Google Chromecast – released yesterday, hacked today

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On Wednesday, July 24th Google launched the Chromecast. As soon as the source code hit GTV Hacker began their audit. Within a short period of time they had multiple items to look at for when their devices arrived. Then they received their Chromecasts the following day and were able to confirm that one of the bugs existed in the build Chromecast shipped with. From that point on they began building what you are now seeing as our public release package.

Exploit Package:

GTV Hacker Chromecast exploit package will modify the system to spawn a root shell on port 23. This will allow researchers to better investigate the environment as well as give developers a chance to build and test software on their Chromecasts. For the normal user this release will probably be of no use, for the rest of the community this is just the first step in opening up what has just been a mysterious stick up to this point. GTV Hacker hope that following this release the community will have the tools they need to improve on the shortfalls of this device and make better use of the hardware.

File:Chromecast dirty side1.jpgIs it really ChromeOS?

No, it’s not. GTV Hacker had a lot of internal discussion on this, and have concluded that it’s more Android than ChromeOS. To be specific, it’s actually a modified Google TV release, but with all of the Bionic / Dalvik stripped out and replaced with a single binary for Chromecast. Since the Marvell DE3005 SOC running this is a single core variant of the 88DE3100, most of the Google TV code was reused. So, although it’s not going to let you install an APK or anything, its origins: the bootloader, kernel, init scripts, binaries, are all from the Google TV.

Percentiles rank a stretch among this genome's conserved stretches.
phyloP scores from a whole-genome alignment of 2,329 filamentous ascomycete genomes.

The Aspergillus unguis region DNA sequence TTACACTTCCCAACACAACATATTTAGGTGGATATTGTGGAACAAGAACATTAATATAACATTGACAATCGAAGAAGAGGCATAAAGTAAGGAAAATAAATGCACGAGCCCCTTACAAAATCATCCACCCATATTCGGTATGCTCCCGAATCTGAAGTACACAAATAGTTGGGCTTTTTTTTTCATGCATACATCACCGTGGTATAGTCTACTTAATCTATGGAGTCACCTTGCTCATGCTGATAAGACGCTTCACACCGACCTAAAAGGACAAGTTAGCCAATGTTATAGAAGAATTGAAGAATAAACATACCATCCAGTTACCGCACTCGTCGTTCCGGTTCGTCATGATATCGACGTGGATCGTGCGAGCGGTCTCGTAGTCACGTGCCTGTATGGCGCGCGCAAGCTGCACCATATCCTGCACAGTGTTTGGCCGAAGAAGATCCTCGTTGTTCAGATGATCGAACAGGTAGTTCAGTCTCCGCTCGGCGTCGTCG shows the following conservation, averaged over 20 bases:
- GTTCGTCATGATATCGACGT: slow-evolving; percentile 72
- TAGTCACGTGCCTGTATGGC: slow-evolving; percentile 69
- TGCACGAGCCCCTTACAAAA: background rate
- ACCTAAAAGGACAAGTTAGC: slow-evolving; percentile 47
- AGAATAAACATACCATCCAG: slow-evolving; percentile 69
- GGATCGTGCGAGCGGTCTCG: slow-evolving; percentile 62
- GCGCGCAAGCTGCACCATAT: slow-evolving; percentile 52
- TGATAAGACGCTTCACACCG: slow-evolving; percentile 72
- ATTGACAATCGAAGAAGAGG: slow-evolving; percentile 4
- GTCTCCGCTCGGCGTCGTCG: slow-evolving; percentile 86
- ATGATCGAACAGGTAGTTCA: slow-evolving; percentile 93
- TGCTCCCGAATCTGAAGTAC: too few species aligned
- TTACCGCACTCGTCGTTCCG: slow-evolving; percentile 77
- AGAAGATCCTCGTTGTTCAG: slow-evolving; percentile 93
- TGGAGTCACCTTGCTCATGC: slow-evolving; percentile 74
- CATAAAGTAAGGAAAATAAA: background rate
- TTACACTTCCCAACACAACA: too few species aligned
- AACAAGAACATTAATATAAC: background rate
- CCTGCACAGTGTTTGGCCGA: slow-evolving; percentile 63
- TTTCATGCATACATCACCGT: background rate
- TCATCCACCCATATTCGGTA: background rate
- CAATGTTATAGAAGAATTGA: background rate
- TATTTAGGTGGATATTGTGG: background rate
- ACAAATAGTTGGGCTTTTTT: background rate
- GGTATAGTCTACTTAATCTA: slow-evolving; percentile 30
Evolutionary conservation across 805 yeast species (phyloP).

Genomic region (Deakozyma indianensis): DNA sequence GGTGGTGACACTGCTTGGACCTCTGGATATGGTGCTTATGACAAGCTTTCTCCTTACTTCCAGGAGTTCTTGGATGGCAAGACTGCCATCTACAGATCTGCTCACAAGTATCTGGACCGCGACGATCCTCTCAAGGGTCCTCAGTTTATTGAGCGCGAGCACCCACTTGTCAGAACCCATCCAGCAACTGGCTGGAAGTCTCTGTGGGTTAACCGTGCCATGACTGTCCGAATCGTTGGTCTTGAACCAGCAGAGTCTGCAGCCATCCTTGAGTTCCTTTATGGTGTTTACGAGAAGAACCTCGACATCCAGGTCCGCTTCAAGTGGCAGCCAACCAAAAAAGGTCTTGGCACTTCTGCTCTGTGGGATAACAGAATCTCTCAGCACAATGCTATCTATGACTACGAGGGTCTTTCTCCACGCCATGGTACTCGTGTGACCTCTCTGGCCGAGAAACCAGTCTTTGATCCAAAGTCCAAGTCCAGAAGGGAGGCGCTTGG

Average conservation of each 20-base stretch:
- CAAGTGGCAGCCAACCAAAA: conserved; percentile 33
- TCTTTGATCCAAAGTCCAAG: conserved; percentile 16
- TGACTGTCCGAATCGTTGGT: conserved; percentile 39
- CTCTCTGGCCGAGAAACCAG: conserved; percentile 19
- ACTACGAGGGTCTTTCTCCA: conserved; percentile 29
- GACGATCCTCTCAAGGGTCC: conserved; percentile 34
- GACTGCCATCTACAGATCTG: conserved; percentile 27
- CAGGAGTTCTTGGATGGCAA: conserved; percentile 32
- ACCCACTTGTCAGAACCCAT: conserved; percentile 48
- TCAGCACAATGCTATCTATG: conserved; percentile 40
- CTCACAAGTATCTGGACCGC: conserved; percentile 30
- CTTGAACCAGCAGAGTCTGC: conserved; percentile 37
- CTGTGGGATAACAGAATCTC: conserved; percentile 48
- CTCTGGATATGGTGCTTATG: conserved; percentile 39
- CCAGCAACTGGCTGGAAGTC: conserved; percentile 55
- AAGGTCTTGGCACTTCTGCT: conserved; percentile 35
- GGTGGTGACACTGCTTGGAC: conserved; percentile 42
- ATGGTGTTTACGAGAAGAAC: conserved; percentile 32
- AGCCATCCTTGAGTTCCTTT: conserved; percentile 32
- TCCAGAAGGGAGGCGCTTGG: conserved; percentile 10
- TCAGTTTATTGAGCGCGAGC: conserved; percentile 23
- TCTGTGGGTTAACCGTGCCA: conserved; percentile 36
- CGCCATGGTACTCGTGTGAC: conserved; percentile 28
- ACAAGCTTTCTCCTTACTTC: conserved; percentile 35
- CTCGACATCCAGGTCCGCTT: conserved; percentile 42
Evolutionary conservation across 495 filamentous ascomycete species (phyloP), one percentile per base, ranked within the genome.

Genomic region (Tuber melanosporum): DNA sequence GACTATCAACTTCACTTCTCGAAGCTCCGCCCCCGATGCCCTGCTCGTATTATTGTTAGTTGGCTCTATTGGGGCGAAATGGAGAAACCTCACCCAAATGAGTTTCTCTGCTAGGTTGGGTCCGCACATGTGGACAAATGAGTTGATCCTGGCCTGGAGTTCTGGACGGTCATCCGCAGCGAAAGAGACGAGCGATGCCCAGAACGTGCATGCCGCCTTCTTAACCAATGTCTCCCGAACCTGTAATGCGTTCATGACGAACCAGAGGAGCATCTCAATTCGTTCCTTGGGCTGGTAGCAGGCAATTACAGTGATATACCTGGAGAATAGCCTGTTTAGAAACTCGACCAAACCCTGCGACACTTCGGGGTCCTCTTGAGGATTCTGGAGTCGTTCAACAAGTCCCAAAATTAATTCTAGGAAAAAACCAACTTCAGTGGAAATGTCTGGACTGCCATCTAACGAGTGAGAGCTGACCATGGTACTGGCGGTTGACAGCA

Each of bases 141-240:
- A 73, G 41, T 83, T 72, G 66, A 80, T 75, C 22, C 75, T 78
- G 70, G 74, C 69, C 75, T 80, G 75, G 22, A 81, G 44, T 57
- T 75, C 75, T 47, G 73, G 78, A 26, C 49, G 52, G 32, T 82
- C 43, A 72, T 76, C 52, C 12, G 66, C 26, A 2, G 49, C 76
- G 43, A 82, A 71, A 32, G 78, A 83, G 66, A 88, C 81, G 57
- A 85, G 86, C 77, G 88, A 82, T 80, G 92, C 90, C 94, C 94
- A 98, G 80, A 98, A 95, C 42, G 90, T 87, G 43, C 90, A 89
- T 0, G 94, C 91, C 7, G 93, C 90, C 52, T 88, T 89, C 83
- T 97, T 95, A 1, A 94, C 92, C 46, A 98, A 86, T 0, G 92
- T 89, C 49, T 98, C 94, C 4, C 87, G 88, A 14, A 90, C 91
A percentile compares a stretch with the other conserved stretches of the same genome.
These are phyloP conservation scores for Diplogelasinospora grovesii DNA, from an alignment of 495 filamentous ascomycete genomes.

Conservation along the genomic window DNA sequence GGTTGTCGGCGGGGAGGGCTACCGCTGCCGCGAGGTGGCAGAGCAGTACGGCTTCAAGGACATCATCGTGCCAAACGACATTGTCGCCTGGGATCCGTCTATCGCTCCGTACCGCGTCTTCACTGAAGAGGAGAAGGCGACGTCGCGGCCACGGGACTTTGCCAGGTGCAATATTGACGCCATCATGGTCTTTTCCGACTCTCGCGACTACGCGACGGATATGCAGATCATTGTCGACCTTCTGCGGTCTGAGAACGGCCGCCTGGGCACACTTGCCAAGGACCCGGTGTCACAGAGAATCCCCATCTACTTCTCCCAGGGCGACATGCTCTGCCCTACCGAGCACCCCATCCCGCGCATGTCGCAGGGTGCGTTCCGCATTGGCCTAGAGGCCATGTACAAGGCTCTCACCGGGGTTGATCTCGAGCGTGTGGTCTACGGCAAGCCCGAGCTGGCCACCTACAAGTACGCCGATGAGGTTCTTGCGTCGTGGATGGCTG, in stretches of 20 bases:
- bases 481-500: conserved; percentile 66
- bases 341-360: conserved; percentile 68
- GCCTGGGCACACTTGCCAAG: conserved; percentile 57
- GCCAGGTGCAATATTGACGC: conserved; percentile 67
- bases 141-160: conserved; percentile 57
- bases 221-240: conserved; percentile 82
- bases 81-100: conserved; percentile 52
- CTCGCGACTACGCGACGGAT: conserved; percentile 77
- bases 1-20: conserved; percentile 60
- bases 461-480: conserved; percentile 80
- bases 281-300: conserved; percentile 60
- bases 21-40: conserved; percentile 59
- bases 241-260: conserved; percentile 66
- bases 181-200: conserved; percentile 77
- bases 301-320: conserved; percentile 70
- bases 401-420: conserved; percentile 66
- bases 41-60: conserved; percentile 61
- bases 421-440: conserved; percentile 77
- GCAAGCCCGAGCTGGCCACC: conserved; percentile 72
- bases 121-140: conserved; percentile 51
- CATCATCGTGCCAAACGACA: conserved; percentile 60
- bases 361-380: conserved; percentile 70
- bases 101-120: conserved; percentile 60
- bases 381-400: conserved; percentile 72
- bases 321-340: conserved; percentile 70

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How does the exploit work?

Lucky for GTV Hacker, Google was kind enough to GPL the bootloader source code for the device. So they could identify the exact flaw that allows us to boot the unsigned kernel. By holding down the single button, while powering the device, the Chromecast boots into USB boot mode. USB boot mode looks for a signed image at 0×1000 on the USB drive. When found, the image is passed to the internal crypto hardware to be verified, but after this process the return code is never checked! Therefore, they could execute any code at will.

ret = VerifyImage((unsigned int)k_buff, cpu_img_siz, (unsigned int)k_buff);

The example above shows the call made to verify the image, the value stored in ret is never actually verified to ensure that the call to “VerifyImage” succeeded. From that, they were able to execute our own kernel. Hilariously, this was harder to do than our initial analysis of exploitation suggested. This was due to the USB booted kernel needing extra modifications to allow us to modify /system as well as a few other tweaks. GTV Hacker then built a custom ramdisk which, when started, began the process of modifying the system by performing the following steps:

  • Mount the USB drive plugged in to the chromecast.
  • Erase the /system partition (mtd3).
  • Write the new custom system image.
  • Reboot.

Note: /system is squashfs as opposed to normally seen EXT4/YAFFS2.

The system image installed from our package is a copy of the original with a modified /bin/clear_crash_counter binary. This binary was modified to perform its original action as well as spawn a telnet server as root.

After the above process, the only modification to the device is done to spawn a root shell. No update mitigations are performed which means that theoretically, an update could be pushed at any moment patching our exploit. Even with that knowledge, having an internal look at the device is priceless and they hope that the community will be able to leverage this bug in time.

Downloads and instructions for exploitation can be found on their wiki at: GTVHacker Wiki: Google Chromecast

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One Response to “Google Chromecast – released yesterday, hacked today”

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